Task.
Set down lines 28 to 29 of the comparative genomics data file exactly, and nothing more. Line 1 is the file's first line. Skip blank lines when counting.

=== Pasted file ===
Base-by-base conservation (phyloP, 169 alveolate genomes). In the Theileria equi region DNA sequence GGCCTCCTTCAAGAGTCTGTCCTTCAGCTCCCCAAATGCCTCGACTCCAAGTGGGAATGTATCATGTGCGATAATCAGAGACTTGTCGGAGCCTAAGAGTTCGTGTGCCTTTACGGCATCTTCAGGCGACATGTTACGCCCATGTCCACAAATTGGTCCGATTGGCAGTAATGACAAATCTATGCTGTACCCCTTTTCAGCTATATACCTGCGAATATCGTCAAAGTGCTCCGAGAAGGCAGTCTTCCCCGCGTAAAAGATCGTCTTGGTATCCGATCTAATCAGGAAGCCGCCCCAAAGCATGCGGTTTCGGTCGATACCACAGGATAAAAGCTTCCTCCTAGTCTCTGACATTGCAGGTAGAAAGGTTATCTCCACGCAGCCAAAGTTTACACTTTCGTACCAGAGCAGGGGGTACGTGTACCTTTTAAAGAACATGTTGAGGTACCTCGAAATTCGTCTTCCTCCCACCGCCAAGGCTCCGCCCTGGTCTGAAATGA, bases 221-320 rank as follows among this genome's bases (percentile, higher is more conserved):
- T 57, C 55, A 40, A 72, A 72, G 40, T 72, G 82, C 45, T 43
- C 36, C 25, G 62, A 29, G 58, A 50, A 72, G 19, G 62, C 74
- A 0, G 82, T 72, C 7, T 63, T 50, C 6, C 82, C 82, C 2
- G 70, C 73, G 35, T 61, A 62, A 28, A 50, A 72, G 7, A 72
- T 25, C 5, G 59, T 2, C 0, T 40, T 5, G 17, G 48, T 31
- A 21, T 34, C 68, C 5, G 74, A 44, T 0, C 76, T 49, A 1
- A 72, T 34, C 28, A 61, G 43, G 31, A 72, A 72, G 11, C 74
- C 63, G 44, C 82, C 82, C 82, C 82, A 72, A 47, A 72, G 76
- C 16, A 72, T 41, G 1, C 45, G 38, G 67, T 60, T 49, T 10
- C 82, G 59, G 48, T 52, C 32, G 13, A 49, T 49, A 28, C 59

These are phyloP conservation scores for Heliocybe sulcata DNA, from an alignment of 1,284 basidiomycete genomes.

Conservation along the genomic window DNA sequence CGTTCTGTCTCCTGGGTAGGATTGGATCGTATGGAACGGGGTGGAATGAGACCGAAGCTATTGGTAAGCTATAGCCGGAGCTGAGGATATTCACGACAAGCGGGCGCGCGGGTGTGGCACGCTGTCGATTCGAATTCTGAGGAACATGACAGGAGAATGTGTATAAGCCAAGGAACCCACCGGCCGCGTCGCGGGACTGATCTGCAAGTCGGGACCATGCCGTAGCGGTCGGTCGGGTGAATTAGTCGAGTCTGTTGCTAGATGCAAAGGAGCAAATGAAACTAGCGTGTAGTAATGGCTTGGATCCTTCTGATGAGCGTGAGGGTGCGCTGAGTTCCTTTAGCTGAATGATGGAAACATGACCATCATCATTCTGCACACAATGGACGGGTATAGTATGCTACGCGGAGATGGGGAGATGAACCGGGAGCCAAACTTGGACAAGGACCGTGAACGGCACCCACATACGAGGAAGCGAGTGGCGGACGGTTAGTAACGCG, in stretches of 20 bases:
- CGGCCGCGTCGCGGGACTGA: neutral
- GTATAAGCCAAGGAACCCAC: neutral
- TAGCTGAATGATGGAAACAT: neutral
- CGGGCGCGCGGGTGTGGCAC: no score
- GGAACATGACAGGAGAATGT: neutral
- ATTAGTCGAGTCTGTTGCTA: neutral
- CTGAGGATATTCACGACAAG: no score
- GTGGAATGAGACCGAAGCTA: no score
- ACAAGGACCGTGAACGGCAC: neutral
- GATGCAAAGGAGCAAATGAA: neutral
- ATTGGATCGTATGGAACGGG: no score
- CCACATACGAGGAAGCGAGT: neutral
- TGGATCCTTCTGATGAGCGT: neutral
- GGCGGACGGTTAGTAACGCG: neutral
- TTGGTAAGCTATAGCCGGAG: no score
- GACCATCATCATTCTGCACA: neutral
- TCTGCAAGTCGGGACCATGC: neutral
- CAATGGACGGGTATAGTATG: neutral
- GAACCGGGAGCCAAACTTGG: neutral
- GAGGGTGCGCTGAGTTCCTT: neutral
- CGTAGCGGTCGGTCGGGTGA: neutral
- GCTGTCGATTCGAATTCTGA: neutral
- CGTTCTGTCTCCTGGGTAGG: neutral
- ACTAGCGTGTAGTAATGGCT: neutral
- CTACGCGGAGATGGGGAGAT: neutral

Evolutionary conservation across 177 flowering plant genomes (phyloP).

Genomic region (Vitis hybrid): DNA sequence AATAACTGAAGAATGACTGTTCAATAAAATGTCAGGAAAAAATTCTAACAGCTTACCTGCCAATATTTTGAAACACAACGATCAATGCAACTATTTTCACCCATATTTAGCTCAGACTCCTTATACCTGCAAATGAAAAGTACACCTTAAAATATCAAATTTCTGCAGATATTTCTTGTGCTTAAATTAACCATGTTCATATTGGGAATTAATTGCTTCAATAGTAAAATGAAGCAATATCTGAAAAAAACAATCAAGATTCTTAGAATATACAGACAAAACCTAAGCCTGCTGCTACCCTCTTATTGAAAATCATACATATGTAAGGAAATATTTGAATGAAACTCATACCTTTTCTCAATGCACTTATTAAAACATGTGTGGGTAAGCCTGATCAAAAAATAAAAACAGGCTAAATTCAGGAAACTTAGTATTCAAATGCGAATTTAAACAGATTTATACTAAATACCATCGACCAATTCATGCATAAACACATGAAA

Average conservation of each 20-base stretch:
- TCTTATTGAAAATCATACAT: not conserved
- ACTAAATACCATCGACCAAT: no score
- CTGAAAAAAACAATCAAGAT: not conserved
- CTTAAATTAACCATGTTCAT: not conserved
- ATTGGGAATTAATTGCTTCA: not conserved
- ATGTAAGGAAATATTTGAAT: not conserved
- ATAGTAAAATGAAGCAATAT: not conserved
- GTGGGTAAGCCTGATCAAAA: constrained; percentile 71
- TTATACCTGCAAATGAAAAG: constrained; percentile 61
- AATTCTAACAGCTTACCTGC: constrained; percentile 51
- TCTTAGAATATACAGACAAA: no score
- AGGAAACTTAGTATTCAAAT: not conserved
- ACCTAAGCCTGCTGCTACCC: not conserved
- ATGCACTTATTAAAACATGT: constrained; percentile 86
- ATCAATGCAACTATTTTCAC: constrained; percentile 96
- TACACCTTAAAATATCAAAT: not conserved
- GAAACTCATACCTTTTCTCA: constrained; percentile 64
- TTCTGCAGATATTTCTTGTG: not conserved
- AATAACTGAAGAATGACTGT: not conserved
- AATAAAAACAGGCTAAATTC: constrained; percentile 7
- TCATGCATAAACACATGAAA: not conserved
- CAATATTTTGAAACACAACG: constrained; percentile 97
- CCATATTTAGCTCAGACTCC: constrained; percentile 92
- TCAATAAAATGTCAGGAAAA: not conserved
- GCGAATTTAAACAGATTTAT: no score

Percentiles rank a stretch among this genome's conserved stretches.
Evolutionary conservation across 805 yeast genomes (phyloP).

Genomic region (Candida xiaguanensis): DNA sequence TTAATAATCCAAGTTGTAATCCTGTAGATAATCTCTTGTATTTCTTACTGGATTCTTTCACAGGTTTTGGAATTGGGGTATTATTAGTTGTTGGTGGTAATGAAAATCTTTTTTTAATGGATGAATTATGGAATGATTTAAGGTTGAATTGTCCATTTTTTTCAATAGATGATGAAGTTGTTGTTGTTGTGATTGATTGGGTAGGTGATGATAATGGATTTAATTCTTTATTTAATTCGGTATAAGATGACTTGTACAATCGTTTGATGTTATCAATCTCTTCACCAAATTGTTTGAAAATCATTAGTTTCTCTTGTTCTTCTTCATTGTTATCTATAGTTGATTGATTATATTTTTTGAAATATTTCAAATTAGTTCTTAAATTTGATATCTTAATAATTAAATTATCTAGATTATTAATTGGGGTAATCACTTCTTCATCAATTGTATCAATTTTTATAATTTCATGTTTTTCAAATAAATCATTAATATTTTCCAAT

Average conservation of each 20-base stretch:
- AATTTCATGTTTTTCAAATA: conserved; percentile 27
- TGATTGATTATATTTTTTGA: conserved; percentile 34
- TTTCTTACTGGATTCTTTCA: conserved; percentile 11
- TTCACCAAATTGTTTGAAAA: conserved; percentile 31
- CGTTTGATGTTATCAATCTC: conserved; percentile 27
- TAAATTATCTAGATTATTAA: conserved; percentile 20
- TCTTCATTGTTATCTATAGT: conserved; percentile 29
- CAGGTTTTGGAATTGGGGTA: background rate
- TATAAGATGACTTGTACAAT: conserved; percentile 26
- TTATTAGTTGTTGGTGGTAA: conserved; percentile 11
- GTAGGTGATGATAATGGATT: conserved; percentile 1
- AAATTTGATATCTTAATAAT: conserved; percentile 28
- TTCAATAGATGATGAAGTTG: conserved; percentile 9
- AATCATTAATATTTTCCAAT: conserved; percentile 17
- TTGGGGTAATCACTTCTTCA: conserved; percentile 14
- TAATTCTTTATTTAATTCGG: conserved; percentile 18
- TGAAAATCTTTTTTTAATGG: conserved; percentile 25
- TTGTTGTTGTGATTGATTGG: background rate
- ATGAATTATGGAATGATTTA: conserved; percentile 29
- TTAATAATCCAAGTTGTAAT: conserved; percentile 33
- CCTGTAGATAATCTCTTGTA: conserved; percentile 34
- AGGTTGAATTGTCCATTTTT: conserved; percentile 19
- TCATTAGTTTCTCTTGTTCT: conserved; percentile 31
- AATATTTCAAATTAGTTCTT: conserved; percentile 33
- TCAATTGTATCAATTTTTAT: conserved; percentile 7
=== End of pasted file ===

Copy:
- TTGGTAAGCTATAGCCGGAG: no score
- GACCATCATCATTCTGCACA: neutral